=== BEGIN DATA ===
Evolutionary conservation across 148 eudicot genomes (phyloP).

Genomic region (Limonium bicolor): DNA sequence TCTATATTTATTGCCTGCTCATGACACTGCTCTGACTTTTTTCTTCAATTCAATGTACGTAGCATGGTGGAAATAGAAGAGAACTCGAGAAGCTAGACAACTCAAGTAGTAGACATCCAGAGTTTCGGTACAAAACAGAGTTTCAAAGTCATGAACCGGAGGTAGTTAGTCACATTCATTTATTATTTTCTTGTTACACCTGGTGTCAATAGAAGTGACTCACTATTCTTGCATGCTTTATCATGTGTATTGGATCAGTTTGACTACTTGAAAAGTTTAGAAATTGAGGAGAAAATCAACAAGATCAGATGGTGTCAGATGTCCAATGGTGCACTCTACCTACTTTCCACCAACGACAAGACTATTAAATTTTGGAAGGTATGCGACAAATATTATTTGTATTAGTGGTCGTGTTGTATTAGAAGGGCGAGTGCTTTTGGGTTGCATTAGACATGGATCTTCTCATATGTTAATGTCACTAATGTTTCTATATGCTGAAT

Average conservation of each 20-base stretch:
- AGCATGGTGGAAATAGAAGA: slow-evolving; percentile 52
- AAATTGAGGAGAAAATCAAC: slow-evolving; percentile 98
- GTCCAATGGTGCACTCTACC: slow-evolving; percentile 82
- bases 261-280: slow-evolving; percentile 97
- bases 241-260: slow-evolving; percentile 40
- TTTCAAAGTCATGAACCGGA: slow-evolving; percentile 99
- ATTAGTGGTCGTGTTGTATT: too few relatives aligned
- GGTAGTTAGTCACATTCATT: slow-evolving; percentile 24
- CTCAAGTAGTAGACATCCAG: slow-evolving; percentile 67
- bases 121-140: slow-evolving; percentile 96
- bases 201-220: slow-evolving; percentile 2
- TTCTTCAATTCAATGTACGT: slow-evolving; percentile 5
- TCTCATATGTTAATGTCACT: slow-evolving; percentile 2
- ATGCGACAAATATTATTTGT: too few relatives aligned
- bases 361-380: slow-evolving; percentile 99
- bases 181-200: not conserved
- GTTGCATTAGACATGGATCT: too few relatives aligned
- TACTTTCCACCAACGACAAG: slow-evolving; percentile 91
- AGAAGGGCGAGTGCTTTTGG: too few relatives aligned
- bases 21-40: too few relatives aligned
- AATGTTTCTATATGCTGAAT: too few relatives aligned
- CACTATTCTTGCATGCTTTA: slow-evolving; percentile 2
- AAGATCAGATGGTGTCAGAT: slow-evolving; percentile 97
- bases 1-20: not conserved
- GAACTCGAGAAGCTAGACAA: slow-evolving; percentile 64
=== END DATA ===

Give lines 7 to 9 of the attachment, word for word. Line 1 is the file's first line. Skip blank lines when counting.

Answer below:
- bases 261-280: slow-evolving; percentile 97
- bases 241-260: slow-evolving; percentile 40
- TTTCAAAGTCATGAACCGGA: slow-evolving; percentile 99